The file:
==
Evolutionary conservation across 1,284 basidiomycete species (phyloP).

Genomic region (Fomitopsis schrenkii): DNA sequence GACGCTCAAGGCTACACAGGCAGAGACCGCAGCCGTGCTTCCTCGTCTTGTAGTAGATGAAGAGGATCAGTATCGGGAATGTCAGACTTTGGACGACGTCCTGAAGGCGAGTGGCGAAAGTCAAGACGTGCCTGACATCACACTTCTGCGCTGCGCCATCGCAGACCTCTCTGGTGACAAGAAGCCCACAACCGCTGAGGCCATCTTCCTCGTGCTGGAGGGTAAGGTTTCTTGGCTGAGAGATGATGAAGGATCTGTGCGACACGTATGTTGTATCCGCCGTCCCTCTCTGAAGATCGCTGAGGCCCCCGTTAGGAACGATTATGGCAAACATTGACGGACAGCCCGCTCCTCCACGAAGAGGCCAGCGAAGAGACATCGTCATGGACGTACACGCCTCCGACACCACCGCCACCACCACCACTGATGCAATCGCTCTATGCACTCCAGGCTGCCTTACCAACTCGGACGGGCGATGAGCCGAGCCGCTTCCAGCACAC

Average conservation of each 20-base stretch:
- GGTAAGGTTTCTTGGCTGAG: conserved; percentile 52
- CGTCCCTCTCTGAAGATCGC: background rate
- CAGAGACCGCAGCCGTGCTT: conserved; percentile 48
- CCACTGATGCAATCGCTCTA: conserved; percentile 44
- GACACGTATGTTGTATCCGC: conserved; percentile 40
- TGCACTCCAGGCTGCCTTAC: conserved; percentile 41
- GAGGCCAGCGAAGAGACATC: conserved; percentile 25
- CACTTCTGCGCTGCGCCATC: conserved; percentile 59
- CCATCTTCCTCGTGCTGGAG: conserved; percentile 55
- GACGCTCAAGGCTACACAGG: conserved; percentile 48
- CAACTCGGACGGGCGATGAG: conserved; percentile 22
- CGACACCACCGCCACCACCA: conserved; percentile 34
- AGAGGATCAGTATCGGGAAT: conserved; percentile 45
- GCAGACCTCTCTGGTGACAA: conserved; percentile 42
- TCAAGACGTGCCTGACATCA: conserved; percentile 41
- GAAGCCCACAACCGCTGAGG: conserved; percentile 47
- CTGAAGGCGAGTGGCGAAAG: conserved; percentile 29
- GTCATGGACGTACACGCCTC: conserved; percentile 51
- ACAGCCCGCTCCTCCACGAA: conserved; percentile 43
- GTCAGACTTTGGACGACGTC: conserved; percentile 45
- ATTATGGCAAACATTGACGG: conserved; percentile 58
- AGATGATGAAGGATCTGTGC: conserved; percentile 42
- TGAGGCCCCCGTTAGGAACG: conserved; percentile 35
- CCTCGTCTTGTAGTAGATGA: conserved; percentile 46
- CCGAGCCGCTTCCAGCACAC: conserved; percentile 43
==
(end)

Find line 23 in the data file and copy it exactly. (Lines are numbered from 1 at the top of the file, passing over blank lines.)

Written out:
- GTCAGACTTTGGACGACGTC: conserved; percentile 45